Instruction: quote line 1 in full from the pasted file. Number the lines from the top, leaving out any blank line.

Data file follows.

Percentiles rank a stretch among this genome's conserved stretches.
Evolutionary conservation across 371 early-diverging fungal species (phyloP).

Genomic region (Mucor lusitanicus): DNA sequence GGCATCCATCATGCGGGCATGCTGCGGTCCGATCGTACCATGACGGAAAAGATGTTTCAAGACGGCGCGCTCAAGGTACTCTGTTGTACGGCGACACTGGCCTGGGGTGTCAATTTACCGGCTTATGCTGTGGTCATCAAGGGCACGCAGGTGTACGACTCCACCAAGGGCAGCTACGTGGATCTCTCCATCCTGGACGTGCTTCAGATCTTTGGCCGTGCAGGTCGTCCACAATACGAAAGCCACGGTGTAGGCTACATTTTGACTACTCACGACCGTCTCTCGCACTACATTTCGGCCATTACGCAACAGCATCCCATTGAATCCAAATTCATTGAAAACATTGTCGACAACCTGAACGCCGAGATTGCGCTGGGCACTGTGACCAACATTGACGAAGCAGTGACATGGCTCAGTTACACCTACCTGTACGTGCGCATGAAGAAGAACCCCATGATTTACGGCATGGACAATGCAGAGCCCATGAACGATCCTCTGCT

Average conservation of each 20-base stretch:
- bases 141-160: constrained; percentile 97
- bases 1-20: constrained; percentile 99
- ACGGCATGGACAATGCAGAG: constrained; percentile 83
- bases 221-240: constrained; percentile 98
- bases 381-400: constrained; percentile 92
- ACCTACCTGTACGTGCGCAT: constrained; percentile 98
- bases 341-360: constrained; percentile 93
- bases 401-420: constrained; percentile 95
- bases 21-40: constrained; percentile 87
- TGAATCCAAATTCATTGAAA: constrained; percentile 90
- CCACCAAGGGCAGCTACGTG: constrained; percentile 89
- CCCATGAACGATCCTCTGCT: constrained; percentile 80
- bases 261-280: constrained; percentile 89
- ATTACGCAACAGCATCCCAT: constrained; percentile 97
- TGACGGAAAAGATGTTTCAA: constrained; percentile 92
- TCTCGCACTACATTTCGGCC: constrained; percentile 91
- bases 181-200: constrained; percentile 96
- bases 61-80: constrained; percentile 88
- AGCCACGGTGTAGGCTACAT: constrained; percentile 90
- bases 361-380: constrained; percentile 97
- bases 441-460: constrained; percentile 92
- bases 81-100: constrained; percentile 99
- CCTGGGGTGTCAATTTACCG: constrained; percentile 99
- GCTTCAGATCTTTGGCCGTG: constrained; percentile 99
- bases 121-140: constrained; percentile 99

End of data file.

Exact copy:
Percentiles rank a stretch among this genome's conserved stretches.